Christians in Ireland are in the midst of a massive crisis. Be they Catholic, Anglican, Methodist or any other denomination of the faith they are finding themselves at a point where as individuals they are being asked to translate their religious convictions to the world around them. Certainly this is not unique to Christians, or people of any religious faith; our whole society has to do the same. Greater access to information through social media and the internet has radically democratised how people engage with society and politics. No more is it the case that the vast majority simply delegate authority to hierarchies and politicians. We are all reading the materials for ourselves and making up our own minds regardless of the positions held by political or religious leaders. Christians, for the first time since the 1960s and 70s, are openly challenging the often rigid and doctrinal teachings of their churches, and they do not see this as a contradiction of their personal religious beliefs.

Christians are overwhelmingly appalled by the behaviour of their hierarchies over the numerous historical abuse scandals, and over their treatment of LGBT people, but they see all of this as a structural problem and not a challenge to the essence of their faith. In fact, if anything, it is their faith that drives them to seek change within their congregations and in the wider Church. Let’s not think that the Church hierarchy is not acutely aware of this force from below. As ancient as the Christian faith is, it still acts organically as a type of democracy; the consensus of the faithful informs the official teachings of the Church. Over time, as the opinions of the majority of Christians change (and today they are changing fast), the social teachings develop to address the attitudes of the modern Church. Christians believe the Holy Spirit speaks through the consensus of the majority or the sensus fidelium. The Church is also aware that if this majority opinion is ignored the majority simply cast a vote with their feet.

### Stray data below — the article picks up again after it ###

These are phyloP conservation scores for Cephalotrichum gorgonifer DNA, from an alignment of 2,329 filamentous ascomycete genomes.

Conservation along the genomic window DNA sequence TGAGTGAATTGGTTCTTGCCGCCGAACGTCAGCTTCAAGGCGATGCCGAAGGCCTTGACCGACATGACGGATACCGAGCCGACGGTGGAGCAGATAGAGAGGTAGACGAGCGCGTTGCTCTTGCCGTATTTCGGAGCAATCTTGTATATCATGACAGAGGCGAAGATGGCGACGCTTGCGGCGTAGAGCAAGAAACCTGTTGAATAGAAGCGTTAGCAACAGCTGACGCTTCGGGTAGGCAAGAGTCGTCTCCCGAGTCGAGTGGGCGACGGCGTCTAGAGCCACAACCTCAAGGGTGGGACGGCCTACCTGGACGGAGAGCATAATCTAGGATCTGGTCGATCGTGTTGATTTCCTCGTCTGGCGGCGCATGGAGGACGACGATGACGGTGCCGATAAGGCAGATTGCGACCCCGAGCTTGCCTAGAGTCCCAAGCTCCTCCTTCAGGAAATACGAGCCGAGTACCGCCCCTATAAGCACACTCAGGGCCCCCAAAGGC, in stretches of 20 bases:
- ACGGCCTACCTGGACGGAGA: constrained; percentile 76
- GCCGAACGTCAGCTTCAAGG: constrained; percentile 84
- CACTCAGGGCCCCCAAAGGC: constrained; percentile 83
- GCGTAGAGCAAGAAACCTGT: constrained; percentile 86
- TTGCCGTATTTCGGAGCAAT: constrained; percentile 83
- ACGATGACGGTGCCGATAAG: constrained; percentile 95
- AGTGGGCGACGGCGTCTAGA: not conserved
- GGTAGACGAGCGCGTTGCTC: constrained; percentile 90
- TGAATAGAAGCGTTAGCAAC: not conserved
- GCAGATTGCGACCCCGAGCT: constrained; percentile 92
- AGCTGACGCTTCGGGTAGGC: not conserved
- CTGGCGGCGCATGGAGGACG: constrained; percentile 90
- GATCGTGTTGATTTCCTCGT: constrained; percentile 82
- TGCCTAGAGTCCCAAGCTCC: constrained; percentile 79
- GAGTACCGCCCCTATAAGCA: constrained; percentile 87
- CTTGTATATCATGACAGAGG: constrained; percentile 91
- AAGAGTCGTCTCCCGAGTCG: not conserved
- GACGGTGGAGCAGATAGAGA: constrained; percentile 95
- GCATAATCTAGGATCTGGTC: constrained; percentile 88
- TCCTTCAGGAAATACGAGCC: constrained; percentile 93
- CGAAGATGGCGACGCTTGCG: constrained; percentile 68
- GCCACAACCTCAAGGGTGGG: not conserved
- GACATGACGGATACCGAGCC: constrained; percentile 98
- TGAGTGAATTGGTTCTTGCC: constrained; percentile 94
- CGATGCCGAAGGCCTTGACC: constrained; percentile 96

Within the Roman Catholic Church, since the death of John Paul II, there has been what is described as a defrosting in the hierarchy of the Church. John Paul did not like dissent from the party line, and his papacy was responsible for the silencing of many theologians, priests, and bishops. Yes, things are not perfect (that is to everyone’s liking – but what is?), but this relaxation of the censure has permitted many to speak out without fear of their careers being derailed. Now we have priests in Dublin like the Jesuit Peter McVerry and parish priest on Francis Street Martin Dolan speaking up for a Yes vote in the Marriage Equality referendum and receiving applause from the Catholics in the pews. My fear is that continued general condemnation of Christians on this and other issues will simply force too many back into the box – and, in fairness, every vote counts.


Ùr-Fhàsaidh is a Christian social justice blogger who is committed to a Yes vote in the upcoming Marriage Equality referendum in Ireland and to helping other Christians (of all denominations) see the sense in a Yes vote. Please take the time to sign up to his social media feeds and share his work by following the links below. Thank you.

    

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